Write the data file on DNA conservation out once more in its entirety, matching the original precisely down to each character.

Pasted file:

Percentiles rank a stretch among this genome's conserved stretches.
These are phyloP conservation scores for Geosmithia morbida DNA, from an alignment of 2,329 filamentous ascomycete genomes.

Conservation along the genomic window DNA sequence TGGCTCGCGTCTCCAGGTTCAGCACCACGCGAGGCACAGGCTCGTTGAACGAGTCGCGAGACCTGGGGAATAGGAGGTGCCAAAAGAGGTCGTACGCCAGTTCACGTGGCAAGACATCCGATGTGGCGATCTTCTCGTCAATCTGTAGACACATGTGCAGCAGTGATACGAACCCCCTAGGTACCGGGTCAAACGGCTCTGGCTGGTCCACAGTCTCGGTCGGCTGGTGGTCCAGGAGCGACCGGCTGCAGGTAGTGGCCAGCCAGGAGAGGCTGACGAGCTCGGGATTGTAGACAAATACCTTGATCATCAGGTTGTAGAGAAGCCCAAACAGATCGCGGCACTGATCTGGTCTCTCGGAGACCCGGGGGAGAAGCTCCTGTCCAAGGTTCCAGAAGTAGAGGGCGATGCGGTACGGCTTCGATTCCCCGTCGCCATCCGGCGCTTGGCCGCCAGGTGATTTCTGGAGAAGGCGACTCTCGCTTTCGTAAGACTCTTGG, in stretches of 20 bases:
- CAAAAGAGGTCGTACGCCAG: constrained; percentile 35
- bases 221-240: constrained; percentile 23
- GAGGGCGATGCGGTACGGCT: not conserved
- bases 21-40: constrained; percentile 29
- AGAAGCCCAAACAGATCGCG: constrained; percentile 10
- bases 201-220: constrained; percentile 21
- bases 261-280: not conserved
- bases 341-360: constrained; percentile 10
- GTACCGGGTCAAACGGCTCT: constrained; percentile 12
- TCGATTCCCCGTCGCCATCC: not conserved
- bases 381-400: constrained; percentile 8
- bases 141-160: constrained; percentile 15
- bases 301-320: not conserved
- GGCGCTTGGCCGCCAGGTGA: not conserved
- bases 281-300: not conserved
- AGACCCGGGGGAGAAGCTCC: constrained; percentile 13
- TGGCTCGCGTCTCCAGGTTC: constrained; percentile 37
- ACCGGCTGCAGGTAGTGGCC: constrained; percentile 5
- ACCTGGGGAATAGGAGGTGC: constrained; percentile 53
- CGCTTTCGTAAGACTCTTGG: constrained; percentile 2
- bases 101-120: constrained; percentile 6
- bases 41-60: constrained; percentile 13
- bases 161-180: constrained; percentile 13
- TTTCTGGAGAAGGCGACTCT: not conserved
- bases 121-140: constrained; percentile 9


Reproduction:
Percentiles rank a stretch among this genome's conserved stretches.
These are phyloP conservation scores for Geosmithia morbida DNA, from an alignment of 2,329 filamentous ascomycete genomes.

Conservation along the genomic window DNA sequence TGGCTCGCGTCTCCAGGTTCAGCACCACGCGAGGCACAGGCTCGTTGAACGAGTCGCGAGACCTGGGGAATAGGAGGTGCCAAAAGAGGTCGTACGCCAGTTCACGTGGCAAGACATCCGATGTGGCGATCTTCTCGTCAATCTGTAGACACATGTGCAGCAGTGATACGAACCCCCTAGGTACCGGGTCAAACGGCTCTGGCTGGTCCACAGTCTCGGTCGGCTGGTGGTCCAGGAGCGACCGGCTGCAGGTAGTGGCCAGCCAGGAGAGGCTGACGAGCTCGGGATTGTAGACAAATACCTTGATCATCAGGTTGTAGAGAAGCCCAAACAGATCGCGGCACTGATCTGGTCTCTCGGAGACCCGGGGGAGAAGCTCCTGTCCAAGGTTCCAGAAGTAGAGGGCGATGCGGTACGGCTTCGATTCCCCGTCGCCATCCGGCGCTTGGCCGCCAGGTGATTTCTGGAGAAGGCGACTCTCGCTTTCGTAAGACTCTTGG, in stretches of 20 bases:
- CAAAAGAGGTCGTACGCCAG: constrained; percentile 35
- bases 221-240: constrained; percentile 23
- GAGGGCGATGCGGTACGGCT: not conserved
- bases 21-40: constrained; percentile 29
- AGAAGCCCAAACAGATCGCG: constrained; percentile 10
- bases 201-220: constrained; percentile 21
- bases 261-280: not conserved
- bases 341-360: constrained; percentile 10
- GTACCGGGTCAAACGGCTCT: constrained; percentile 12
- TCGATTCCCCGTCGCCATCC: not conserved
- bases 381-400: constrained; percentile 8
- bases 141-160: constrained; percentile 15
- bases 301-320: not conserved
- GGCGCTTGGCCGCCAGGTGA: not conserved
- bases 281-300: not conserved
- AGACCCGGGGGAGAAGCTCC: constrained; percentile 13
- TGGCTCGCGTCTCCAGGTTC: constrained; percentile 37
- ACCGGCTGCAGGTAGTGGCC: constrained; percentile 5
- ACCTGGGGAATAGGAGGTGC: constrained; percentile 53
- CGCTTTCGTAAGACTCTTGG: constrained; percentile 2
- bases 101-120: constrained; percentile 6
- bases 41-60: constrained; percentile 13
- bases 161-180: constrained; percentile 13
- TTTCTGGAGAAGGCGACTCT: not conserved
- bases 121-140: constrained; percentile 9